Unlike Kant’s a priori pure Anschauungen, Weltanschauung as a condition of possibility of representation can only be accessed, for historical-interpretive investigation at least, by reconstruction which is possible only on the basis of documents. What they document is not accessible independently of the documents themselves: “we understand the whole from the part, and the part from the whole. We derive the ‘spirit of the epoch’ from its individual documentary manifestations—and we interpret the individual documentary manifestations on the basis of what we know about the spirit of the epoch.” (Mannheim 1952, 74) So, we could say in the Kantian idiom, Weltanschauung is empirically real but transcendentally ideal: works of cultural production are impossible independently of a worldview, but a worldview cannot be known independently of the works of cultural production.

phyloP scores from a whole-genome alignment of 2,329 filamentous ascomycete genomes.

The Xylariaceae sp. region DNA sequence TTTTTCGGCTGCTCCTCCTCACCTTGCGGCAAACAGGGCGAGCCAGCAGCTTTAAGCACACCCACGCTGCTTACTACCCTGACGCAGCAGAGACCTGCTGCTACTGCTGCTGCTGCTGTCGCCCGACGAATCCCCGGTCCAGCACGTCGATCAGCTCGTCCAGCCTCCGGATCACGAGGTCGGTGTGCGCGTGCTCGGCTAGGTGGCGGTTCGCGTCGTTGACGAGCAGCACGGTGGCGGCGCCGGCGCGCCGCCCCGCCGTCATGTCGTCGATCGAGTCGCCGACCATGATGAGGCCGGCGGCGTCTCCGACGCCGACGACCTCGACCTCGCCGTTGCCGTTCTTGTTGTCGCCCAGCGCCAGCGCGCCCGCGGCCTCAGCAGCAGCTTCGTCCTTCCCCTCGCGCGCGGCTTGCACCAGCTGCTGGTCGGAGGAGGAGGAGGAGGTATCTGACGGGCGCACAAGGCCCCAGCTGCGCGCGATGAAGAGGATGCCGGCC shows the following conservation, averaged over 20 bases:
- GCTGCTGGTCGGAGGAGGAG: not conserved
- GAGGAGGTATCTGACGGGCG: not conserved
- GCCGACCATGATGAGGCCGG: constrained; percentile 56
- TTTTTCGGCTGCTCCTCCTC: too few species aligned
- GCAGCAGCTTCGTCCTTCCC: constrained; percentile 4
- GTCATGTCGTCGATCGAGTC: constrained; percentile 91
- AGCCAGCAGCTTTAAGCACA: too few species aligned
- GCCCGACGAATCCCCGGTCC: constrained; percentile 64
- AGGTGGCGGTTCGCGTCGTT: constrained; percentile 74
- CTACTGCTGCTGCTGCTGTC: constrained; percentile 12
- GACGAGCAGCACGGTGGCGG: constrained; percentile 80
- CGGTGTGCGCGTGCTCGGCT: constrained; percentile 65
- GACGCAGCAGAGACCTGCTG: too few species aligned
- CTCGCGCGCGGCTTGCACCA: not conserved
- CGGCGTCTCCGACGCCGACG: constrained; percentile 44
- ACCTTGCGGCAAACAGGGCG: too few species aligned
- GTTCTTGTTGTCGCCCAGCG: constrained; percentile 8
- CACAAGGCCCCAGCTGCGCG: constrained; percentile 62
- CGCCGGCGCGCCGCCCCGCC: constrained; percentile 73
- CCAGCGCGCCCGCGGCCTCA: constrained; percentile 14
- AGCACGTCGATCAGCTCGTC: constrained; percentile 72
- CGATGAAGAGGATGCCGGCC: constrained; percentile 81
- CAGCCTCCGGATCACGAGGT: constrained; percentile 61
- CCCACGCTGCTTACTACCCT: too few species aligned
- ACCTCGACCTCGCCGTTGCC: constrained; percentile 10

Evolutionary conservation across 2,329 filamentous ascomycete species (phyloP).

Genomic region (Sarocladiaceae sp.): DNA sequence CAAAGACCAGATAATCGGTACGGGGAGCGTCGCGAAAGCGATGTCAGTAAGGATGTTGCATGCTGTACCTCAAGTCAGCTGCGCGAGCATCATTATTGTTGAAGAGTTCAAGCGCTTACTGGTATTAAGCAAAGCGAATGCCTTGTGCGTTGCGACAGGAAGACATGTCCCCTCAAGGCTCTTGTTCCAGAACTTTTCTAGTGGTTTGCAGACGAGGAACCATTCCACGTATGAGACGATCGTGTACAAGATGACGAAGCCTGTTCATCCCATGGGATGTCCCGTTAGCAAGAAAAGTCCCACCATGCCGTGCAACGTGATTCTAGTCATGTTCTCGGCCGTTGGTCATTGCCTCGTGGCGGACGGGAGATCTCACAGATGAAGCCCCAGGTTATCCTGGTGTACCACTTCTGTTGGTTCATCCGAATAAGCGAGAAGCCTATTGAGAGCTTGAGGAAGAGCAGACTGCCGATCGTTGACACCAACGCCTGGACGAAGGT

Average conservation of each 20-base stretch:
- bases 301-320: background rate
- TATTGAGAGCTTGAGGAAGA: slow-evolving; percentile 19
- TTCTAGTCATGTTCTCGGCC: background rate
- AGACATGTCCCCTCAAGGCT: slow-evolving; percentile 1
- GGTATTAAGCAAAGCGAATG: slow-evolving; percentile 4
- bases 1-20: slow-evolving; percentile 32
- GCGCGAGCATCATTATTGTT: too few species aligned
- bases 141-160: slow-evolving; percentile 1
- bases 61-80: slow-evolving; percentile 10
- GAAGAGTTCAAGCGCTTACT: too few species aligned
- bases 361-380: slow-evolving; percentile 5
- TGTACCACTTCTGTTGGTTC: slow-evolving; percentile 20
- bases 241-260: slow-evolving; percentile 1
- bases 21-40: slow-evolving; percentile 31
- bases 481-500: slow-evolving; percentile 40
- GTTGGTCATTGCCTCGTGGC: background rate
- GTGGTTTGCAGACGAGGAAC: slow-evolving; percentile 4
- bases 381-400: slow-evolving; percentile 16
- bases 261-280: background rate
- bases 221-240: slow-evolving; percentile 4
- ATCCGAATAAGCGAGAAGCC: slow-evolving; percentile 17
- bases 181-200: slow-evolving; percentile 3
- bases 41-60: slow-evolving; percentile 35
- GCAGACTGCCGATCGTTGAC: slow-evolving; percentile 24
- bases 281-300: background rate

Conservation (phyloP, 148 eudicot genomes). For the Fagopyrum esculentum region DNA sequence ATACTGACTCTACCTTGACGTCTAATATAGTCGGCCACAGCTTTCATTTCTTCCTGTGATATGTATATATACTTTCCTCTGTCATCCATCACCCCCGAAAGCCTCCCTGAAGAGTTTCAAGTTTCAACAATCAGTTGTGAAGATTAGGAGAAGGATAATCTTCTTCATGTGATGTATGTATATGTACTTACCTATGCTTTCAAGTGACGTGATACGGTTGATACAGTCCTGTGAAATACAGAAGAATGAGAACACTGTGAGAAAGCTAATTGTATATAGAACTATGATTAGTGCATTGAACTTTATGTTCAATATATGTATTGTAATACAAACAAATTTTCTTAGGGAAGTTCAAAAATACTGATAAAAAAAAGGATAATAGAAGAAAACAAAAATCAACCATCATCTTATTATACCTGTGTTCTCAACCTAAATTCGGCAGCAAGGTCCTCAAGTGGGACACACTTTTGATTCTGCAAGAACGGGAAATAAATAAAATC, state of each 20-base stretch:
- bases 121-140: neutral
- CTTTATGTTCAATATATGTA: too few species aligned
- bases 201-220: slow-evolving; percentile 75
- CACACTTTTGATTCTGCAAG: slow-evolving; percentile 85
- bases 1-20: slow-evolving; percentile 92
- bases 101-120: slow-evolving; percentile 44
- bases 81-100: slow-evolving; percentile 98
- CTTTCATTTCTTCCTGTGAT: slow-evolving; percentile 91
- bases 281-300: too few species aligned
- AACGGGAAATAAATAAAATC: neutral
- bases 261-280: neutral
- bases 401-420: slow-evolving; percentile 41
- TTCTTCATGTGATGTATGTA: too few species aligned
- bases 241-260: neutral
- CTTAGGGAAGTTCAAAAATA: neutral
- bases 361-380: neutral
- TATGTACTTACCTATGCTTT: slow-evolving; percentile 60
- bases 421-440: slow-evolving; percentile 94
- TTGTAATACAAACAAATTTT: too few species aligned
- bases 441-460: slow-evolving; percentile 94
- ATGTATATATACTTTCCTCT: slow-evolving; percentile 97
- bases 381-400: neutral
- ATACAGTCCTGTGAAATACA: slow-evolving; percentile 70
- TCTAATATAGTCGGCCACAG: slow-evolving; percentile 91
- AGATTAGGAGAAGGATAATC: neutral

The fact that understanding a worldview requires interpretation of documents provides some latitude to the interpreter in two respects. First, the selection (or accessibility) of documents on the basis of which reconstructing worldviews is possible is not neutral as to the result of such reconstruction. Secondly, and more importantly, much depends on the contribution of the interpreters themselves, i.e. on “where the interpreter grasps the connecting principle of the spirit of an age,” as Lukács (1977, 404) puts it, which can serve as the basis of constructing styles and building canons.